• Yeah, I caught the last 10 minutes of the first and then all of the second.

        And don’t get me wrong: saying that a team “did everything well except take shots” is far from a compliment.

      • It’s not a scoring contest. It’s a “most valuable player” contest. If you just want to count goals and assists, then award a Golden Boot, not MVP.

        Game-winning goals count more than 3rd or 4th goals. Wins count more than draws. Team performance when the player is on the field compared to when he’s not. And on teams like LA and Seattle that have multiple stars, team performance when other stars are not available matters too.

      • Keane with 5 game winning goals now, Martins with 2. Keane with 6 game winning assist, Martins with 3. If Martins closes strong and Seattle win SS he could be MVP but I don’t see how it’s not Keane if the voting was today.

      • It’s supposed to be MVP of the regular season though, right? It may come down to which team wins the SS, but the post season should have no bearing on the vote.

      • Jack,

        In the early season when LD was semi-fit, Robbie was The Man for Galaxy—which went 2-3-4. When Dempsey has been out for Seattle, Obafemi has led them 5-2-1.

        When LA played without Keane, they went 2-0-1 (and +9 goal differential). Without Martins, Seattle went 1-2-0 and only scored 2 goals.

        (If you think I’m arguing that Martins is hands-down the MVP, then you’re misreading. My point was that it is too close to call.)

      • Your analysis suggests something of an MVP case for Donovan. In Keane’s absence the team, led by Donovan, looked stronger than it had ever looked before. Now, with both of them playing at the top of their game, Donovan creates a quarter of the Galaxy’s goal-scoring opportunities — twice as many as Keane (or anyone else). Of course, since their roles are different this whole discussion involves an apples-and-oranges sort of comparison. And since consistency (or the lack thereof) must be taken into account, Donovan’s poor start to the season (the result, I think, of Klinsmann’s mind games rather than Donovan’s being “semi-fit,” as you suggest) should probably leave him out of consideration.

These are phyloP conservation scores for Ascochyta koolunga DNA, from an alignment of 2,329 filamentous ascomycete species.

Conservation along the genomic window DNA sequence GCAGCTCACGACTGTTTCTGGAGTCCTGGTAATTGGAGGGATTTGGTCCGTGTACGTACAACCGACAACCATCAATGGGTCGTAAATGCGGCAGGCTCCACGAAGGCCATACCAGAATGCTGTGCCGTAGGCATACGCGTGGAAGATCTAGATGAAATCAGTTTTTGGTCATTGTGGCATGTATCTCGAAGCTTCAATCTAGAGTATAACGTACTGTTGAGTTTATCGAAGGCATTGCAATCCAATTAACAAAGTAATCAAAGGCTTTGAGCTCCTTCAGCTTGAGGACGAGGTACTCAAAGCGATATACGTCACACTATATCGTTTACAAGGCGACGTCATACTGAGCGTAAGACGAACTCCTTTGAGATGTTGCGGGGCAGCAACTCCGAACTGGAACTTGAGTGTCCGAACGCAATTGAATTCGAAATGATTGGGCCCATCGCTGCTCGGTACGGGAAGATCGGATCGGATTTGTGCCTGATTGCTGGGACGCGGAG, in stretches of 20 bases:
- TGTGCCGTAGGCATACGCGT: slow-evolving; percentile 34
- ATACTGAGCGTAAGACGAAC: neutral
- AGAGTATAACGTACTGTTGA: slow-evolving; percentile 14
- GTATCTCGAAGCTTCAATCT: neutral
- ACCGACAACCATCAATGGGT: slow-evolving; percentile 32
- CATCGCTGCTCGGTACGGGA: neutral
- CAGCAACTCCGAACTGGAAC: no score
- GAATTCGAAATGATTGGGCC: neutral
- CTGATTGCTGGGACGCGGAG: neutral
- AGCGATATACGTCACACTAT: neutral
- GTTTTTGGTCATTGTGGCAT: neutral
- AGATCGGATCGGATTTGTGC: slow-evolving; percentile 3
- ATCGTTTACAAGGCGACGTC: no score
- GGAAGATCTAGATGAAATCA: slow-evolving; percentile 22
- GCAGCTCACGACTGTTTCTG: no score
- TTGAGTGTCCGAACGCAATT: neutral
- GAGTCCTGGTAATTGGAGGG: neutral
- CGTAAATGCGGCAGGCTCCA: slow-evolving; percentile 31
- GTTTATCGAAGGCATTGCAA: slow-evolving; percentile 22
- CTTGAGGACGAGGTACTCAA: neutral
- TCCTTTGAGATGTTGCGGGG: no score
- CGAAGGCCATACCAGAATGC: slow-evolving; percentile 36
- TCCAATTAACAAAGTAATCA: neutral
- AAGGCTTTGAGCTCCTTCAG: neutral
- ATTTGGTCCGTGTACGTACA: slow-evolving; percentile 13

• Advocate: Yes, there is certainly a strong case to be made for Donovan as well, but—as you say—he hurt his chances early in the season.

        Do you think that Donovan was fully fit at the start of the season? fwiw, I don’t ascribe much to “Klinsmann’s mind games,” but even if such exists, an MVP should rise above that.

      • KGE: As I recall, Donovan was fit enough to play 90 minutes every game from the first day of the season. But, to me, he never quite seemed himself, either at the end of last season or the beginning of this one. With the benefit of hindsight, I’m inclined to think that the souring of his relationship with Klinsmann was to blame. Now that he’s put Klinsmann behind him, even though he’s lost some of his youthful speed, he’s clearly playing as well or better than ever before. I know that others view the matter differently, but I consider Klinsmann entirely to blame. It’s a manager’s job to get the most out of his people; Klinsmann doesn’t seem to have a clue how to do that. He squandered Donovan’s talent for the US team. Compare the performance Arena has gotten out of Donovan.

      • Advocate, that’s a fair reply. I’m not sure what the truth is and choose to interpret the scarce publicly known facts differently, but I can’t really disagree with you.

      • You’re a Seattle fan, right? Not trying to poison the well, but it seems like the ONLY people who “aren’t convinced yet” are those pulling for their boy Obafemi. Oba’s had a great season, and he’s certainly more important to Seattle than Dempsey this season, but he’s just not as good Keane.

      • Ian,

        First, while I follow Seattle, no fan would consider me a fan because it is one of a handful of teams I like. (And if MVP voting were open to anyone other than goalscorers, then Seattle’s MVP would be Marshall, without question.)

        Second, it seems like the ONLY people are “are convinced” that Keane is MVP are LA Galaxy fans—and their “anyone who doesn’t a agree with me is brainless” coach.

        Third, if you’re not trying to poison the well, then don’t. Challenging someone’s position because of who they support is pointless (see my second point). Challenge their position based on their position.

        Last, I think there are really only three candidates for MVP: Keane, Martins, and Donovan. Note that I did not say, “deserved candidates”: MVP is almost always awarded to a player who wasn’t really the most-valuable. It should be that without the MVP, a team would have performed horribly. I’m not a Revolution fan at all, but Nguyen seems to have a stronger argument than either Martins or Keane put together.